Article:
'Nuclear option' opens gate to more functional government

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The Senate has finally decided to invoke what has been called “the nuclear option.”

This nuclear option actually turns out to be not so nuclear. Essentially, it is a rule change that insures votes on the president’s appointments to judicial and executive positions. The current filibuster process has resulted in the holdup of many of these appointments, or simply preventing their consideration at all. A super majority, or 60 votes, had been required to end a filibuster or to pass any legislation for nearly four decades. Now, these appointments can move forward with a simple majority vote.

A number of politicians have criticized the change, calling it a purely partisan political power grab. While this constitutes pretty impressive alliteration, it is not a power grab at all, but an attempt to move to a more functional government.

For years Americans have voted for divided government that involved a president from one political party and a Congress from a different party. There was a feeling that this would prevent either party from going too far to the right or the left with their agenda. This plan seemed to be somewhat effective because at crunch time the parties would come together and get necessary government business accomplished.

That operational understanding has completely broken down. One party has decided that their agenda is so correct, perhaps even divinely inspired, that no compromise can be tolerated. We have seen the recent government shutdown, and we know that the possibility of a second shutdown is only weeks away.

Therefore, the Senate’s action should actually have taken place earlier. It should also be extended to include legislative issues as well as appointments. In addition, the House of Representatives needs to end the use of the so called “Hastert Rule” if we can really hope to move beyond dysfunctional government.

The Republicans have been using the Hastert rule to avoid considering legislation unless a majority of Republicans in the House favor it. Even though the entire House would likely approve legislation such as immigration reform, the leadership refuses to bring any such legislation to a vote.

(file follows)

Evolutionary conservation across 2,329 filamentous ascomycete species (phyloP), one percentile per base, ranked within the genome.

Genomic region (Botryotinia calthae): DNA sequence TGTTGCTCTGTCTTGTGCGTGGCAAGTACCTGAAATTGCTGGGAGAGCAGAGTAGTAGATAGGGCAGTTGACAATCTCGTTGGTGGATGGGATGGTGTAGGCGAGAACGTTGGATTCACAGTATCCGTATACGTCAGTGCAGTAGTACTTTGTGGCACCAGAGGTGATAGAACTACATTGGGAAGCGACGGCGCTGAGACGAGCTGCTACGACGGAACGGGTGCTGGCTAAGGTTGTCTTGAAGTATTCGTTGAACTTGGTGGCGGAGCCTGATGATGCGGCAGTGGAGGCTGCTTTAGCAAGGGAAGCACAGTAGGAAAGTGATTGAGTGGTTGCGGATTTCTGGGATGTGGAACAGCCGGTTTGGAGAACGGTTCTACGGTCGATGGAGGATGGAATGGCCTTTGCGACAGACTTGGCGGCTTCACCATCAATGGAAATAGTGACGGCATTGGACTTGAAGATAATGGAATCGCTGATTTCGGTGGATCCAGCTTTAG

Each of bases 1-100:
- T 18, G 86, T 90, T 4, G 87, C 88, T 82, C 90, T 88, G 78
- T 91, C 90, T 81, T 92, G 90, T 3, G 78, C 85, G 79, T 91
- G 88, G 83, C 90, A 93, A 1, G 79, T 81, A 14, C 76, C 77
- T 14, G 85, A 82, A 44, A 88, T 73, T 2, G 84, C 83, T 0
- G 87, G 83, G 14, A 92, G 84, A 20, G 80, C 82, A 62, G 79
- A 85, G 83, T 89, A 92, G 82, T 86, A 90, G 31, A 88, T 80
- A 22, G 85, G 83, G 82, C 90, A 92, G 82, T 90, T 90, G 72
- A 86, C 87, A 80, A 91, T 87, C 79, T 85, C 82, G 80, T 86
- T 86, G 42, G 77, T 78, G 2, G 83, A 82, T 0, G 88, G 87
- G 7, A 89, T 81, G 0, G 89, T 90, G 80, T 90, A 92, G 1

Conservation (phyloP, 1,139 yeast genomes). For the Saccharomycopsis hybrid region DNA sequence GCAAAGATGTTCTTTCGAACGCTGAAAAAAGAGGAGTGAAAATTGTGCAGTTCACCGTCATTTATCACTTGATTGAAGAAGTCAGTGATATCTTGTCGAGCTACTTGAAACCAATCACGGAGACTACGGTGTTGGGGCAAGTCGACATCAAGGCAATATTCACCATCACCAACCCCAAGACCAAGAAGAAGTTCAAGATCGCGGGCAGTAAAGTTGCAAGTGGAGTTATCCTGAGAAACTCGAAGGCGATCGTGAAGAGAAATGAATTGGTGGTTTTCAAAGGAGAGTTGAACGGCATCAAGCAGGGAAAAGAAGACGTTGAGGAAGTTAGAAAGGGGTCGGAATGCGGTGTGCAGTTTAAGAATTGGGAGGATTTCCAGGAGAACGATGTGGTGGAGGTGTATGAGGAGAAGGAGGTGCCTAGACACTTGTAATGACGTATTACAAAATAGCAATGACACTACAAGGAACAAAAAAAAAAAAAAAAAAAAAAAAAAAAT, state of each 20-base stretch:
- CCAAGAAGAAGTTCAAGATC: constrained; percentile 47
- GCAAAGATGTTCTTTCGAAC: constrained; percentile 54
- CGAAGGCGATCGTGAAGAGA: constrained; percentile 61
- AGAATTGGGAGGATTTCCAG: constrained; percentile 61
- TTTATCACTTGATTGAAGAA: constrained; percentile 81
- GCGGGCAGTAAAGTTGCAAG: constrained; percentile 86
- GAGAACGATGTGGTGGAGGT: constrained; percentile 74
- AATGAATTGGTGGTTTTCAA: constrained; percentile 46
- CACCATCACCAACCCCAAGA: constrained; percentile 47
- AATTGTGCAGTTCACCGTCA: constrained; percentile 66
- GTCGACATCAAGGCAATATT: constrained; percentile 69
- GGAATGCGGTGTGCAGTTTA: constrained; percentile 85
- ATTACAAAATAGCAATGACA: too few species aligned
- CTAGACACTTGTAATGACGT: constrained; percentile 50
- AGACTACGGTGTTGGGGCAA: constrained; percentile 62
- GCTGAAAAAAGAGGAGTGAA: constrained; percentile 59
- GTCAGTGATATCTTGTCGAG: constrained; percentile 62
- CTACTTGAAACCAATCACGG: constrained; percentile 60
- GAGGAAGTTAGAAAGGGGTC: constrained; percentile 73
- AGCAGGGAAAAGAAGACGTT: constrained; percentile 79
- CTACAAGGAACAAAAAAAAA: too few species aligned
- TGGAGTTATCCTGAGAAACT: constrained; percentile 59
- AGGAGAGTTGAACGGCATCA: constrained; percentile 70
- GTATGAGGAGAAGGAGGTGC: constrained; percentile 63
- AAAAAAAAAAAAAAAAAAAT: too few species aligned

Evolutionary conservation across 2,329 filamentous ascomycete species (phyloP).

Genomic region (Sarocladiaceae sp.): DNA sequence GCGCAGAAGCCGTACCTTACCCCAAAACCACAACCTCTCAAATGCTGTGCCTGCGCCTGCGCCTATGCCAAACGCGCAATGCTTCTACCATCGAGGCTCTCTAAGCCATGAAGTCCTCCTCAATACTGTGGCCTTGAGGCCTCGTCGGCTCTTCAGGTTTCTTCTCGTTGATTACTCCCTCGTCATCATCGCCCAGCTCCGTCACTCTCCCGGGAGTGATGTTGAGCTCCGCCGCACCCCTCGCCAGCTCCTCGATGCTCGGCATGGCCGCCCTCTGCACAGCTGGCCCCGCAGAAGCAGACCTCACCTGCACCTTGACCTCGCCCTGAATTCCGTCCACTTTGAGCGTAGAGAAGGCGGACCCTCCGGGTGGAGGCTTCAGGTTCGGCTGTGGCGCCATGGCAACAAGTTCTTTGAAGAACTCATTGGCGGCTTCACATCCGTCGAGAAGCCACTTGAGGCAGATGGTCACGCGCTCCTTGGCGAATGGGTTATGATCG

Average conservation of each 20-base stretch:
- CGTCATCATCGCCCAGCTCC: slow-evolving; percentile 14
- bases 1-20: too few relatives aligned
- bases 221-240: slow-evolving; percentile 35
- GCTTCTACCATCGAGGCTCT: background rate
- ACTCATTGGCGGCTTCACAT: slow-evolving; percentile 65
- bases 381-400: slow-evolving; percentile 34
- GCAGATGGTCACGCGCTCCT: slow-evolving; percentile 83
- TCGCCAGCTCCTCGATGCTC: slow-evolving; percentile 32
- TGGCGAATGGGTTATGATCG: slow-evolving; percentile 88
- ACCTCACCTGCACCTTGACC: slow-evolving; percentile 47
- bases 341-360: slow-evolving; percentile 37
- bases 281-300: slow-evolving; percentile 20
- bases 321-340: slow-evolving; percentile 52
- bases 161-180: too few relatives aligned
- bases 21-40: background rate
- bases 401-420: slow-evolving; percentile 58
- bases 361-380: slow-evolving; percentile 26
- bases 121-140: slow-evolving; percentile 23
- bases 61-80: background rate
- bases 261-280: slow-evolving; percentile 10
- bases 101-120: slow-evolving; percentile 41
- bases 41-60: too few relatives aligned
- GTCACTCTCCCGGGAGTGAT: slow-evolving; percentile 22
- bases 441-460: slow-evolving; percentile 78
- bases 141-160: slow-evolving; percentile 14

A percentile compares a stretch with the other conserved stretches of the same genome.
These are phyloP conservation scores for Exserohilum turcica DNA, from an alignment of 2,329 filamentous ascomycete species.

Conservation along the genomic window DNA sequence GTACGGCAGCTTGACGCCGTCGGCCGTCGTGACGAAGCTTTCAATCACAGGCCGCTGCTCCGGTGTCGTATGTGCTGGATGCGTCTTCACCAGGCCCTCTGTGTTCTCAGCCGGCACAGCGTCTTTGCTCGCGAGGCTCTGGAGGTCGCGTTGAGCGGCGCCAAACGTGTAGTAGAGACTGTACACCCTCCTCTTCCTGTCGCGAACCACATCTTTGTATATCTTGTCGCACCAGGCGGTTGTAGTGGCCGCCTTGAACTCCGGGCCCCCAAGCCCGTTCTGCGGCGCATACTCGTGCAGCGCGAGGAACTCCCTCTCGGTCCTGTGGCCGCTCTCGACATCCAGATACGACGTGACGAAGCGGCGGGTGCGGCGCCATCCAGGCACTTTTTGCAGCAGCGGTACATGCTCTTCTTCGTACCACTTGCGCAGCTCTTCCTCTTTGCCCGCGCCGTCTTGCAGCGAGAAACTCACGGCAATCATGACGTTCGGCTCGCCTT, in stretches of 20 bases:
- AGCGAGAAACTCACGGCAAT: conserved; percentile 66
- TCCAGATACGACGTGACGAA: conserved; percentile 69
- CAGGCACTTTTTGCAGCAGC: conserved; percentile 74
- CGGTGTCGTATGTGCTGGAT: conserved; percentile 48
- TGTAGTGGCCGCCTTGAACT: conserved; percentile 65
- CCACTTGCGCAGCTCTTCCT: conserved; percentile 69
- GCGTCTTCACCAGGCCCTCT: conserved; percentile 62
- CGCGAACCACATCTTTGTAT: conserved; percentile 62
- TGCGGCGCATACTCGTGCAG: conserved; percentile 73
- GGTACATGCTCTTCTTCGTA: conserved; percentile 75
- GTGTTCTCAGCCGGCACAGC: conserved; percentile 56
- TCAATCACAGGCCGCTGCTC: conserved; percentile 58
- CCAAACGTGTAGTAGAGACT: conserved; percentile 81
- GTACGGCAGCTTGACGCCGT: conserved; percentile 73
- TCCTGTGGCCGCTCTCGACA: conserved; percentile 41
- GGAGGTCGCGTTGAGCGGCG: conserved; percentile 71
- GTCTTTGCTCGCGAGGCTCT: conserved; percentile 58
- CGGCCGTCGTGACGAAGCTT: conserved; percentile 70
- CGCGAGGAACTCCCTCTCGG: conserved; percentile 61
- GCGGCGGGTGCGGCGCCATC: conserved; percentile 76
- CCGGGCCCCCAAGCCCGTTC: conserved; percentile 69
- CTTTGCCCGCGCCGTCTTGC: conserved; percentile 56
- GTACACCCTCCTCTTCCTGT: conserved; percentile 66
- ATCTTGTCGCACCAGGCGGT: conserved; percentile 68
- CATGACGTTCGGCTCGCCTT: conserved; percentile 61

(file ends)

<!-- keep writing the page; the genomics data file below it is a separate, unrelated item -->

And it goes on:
While I strongly believe in our system of checks and balances, I don’t believe that means that a small minority should be in charge of running the government. The minority is of course entitled to certain important rights, but these rights should not include the ability to prevent any legislation from proceeding even when it is supported by a majority of the Congress and the American people.

I began talking about a need to move to a parliamentary form of government some time ago. Rule changes like the one adopted by the Senate could make that unnecessary.

A realization by members of Congress that they are called to Washington to make government work and not to destroy it would also be helpful. Gerrymandering of congressional districts needs to end as well. Independent commissions in each state need to be set up to redraw congressional districts not based on political considerations. Changes need to be made to the operation of our government, because dysfunctional government needs to end.

Opponents of the new Senate rule point out that if the tables were turned and Republicans were to win back the Senate, they would run rough shod over a Democratic minority. If Republicans win back the presidency and the Senate in 2016 I will not be happy. Yet, whoever is elected has a right to implement their program. Unless that happens we will never know whether the program would be effective or not.

That’s essentially the purpose of elections. If we don’t like the results we can vote in a new government. That is one advantage of a parliamentary system.

The new rule will not end the troubles in our government. Many challenges remain. There still appears to be little interest in moving forward with the needs of the nation. Too many uncertainties remain, including budget negotiations, immigration reform, sensible gun legislation, etc.

But the Senate has taken a step in the right direction. After five years in office, this president may finally be able to get his entire administrative team in place. 

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